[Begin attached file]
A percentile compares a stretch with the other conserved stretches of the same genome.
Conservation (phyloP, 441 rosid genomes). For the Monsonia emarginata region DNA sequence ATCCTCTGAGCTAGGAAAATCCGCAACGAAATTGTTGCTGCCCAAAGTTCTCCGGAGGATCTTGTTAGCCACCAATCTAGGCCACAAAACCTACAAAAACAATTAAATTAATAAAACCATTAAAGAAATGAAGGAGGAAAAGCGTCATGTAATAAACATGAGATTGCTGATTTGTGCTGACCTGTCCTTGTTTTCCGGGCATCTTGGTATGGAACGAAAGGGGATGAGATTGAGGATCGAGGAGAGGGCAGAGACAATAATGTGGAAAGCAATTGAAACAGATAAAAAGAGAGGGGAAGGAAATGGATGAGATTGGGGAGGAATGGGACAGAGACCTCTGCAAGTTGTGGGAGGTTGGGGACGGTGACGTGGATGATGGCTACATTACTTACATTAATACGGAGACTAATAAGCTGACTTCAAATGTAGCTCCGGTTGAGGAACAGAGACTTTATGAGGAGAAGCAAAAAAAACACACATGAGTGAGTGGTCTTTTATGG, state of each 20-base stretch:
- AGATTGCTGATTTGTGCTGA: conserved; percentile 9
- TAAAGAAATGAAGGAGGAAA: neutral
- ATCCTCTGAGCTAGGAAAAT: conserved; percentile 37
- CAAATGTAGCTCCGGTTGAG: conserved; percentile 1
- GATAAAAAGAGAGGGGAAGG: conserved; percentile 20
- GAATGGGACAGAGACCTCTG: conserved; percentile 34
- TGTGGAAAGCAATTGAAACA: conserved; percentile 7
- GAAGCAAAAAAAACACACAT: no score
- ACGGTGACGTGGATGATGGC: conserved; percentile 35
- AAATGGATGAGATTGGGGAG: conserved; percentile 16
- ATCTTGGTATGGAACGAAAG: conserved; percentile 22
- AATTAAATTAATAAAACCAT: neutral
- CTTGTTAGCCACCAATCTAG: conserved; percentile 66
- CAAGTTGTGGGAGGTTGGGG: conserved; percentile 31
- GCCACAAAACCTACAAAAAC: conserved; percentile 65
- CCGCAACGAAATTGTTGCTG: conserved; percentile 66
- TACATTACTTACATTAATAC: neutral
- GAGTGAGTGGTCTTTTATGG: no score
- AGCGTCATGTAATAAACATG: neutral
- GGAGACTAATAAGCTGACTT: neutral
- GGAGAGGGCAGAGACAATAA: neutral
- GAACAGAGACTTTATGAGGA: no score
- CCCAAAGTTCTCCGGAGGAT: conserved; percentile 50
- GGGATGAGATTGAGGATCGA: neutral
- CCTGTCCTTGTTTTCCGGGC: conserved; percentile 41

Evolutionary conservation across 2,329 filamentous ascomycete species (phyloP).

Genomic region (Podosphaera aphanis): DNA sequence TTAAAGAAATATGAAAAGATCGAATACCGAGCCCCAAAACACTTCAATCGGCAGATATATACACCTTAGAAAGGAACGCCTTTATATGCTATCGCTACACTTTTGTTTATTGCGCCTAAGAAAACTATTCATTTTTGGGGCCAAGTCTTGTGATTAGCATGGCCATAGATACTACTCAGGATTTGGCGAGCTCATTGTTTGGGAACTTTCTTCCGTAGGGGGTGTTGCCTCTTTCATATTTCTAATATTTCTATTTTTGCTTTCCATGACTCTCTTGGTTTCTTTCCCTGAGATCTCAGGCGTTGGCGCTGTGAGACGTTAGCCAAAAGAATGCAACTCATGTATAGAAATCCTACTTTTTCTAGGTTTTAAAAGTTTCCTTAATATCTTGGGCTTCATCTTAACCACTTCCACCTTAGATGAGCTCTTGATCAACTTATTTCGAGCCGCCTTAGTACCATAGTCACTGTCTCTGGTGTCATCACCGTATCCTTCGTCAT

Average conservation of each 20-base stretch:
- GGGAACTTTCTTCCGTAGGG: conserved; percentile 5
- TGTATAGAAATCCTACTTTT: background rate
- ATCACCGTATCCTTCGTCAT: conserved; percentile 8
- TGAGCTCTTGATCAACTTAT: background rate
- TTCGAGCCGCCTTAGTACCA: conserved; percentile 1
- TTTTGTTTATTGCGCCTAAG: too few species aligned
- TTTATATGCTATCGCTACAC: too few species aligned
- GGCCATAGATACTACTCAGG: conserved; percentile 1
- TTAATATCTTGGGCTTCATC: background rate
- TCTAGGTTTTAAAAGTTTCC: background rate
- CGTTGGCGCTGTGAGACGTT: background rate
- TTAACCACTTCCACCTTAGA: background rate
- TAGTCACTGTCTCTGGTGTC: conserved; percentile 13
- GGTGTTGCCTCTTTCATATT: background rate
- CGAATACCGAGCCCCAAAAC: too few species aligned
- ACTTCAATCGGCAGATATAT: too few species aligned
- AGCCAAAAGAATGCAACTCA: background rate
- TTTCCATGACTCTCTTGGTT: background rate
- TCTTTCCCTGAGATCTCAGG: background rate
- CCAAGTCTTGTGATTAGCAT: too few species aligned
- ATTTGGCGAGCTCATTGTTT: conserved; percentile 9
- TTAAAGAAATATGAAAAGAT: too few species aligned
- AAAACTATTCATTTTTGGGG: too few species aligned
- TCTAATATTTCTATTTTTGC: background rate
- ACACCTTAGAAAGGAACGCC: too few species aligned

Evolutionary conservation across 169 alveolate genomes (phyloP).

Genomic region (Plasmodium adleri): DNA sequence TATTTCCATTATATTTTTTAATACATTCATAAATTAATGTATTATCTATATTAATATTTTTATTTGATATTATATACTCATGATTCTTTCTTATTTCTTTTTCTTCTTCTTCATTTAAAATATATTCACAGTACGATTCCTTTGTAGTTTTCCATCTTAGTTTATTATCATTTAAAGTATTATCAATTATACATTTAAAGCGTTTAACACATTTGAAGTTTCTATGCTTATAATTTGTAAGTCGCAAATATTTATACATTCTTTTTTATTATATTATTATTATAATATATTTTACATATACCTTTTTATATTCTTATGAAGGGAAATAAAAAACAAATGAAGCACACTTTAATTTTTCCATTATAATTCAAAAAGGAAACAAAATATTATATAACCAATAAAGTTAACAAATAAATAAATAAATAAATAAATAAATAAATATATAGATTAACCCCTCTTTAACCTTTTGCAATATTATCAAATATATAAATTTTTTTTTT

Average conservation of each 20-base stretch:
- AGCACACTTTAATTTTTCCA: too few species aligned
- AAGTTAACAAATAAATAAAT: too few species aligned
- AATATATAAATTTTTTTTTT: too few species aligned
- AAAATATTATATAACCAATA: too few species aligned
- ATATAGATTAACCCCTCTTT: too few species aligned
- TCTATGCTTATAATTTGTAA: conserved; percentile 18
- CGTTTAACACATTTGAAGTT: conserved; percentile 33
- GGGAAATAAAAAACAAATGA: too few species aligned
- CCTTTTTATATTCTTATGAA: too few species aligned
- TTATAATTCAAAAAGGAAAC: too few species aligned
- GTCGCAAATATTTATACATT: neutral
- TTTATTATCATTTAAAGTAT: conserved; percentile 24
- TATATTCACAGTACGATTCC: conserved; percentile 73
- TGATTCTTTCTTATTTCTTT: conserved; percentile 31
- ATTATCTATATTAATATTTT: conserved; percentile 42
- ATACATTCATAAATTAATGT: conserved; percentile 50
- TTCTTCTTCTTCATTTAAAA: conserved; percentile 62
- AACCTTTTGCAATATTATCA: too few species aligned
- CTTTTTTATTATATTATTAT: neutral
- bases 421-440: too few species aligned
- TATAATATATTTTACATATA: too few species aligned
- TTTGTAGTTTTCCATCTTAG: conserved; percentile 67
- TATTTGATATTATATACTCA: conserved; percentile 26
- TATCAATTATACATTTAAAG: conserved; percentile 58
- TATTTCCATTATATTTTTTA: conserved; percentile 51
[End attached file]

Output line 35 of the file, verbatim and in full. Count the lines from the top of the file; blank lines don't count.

- TTCGAGCCGCCTTAGTACCA: conserved; percentile 1